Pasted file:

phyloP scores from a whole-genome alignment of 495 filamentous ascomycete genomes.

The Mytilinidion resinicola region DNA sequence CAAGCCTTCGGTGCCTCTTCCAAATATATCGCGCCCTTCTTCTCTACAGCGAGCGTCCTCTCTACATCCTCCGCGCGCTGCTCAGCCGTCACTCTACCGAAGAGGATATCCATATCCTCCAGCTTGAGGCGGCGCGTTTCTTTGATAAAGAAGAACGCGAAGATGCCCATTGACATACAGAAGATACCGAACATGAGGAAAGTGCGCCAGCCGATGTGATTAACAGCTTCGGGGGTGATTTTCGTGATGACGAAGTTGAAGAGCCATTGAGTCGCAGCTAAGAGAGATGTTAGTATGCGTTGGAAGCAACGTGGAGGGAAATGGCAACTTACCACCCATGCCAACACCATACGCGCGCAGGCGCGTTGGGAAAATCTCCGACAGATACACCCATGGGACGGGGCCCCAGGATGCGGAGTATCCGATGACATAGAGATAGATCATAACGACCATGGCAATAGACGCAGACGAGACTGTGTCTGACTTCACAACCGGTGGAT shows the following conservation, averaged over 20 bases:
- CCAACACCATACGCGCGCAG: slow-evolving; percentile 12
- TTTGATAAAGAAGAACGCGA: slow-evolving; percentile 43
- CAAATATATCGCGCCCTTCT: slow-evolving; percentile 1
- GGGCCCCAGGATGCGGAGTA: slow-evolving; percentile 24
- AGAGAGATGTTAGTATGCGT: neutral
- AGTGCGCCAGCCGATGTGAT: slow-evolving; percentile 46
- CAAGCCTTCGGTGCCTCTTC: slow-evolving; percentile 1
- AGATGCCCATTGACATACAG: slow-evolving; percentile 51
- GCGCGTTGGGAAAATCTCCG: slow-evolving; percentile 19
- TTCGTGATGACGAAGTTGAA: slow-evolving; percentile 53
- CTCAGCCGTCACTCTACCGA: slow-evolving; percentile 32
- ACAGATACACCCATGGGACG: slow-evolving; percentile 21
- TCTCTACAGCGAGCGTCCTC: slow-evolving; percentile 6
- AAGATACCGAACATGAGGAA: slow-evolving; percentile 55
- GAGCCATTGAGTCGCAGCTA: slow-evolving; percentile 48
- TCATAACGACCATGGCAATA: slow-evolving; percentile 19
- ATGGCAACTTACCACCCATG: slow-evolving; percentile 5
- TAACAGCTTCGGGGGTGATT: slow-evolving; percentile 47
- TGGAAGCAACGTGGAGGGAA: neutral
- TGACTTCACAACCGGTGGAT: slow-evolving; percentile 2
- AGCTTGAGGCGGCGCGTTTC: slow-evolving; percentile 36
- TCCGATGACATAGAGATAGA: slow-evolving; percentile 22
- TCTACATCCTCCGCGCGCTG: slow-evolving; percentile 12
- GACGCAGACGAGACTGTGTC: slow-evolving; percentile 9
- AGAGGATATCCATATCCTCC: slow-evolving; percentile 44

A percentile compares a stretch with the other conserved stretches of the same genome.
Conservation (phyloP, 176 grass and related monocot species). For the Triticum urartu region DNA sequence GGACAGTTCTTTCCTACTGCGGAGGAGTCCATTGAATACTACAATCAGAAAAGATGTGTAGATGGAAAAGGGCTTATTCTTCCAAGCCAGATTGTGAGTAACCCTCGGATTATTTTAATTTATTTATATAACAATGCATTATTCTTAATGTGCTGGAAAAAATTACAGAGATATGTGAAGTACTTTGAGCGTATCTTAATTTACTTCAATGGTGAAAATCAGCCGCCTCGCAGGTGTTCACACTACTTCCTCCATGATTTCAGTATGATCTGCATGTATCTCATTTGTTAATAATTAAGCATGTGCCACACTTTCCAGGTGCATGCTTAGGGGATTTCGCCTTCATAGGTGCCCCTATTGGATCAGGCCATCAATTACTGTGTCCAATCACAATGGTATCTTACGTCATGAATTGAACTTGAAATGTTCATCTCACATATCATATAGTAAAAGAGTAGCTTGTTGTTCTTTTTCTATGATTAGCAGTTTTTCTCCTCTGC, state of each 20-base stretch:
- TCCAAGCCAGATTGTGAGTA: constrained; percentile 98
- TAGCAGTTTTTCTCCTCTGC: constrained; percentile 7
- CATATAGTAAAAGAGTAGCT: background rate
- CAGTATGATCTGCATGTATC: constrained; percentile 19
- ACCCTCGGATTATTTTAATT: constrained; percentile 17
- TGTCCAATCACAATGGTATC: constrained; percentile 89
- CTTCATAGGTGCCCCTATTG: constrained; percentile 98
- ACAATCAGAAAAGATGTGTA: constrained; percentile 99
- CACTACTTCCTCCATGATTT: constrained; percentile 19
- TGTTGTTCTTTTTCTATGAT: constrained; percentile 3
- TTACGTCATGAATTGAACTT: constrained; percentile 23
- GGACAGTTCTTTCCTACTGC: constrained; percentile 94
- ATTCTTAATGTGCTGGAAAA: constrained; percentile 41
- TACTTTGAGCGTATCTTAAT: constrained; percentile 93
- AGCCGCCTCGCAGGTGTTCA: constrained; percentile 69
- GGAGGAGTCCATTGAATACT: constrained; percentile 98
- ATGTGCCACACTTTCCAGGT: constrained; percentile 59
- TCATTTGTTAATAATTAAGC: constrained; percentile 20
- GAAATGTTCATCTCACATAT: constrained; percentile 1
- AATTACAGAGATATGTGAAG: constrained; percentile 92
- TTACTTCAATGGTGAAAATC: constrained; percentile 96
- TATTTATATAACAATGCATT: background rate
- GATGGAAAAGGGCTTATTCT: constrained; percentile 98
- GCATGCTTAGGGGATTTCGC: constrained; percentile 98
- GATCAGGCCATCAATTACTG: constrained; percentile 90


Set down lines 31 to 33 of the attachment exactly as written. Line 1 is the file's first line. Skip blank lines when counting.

- TAGCAGTTTTTCTCCTCTGC: constrained; percentile 7
- CATATAGTAAAAGAGTAGCT: background rate
- CAGTATGATCTGCATGTATC: constrained; percentile 19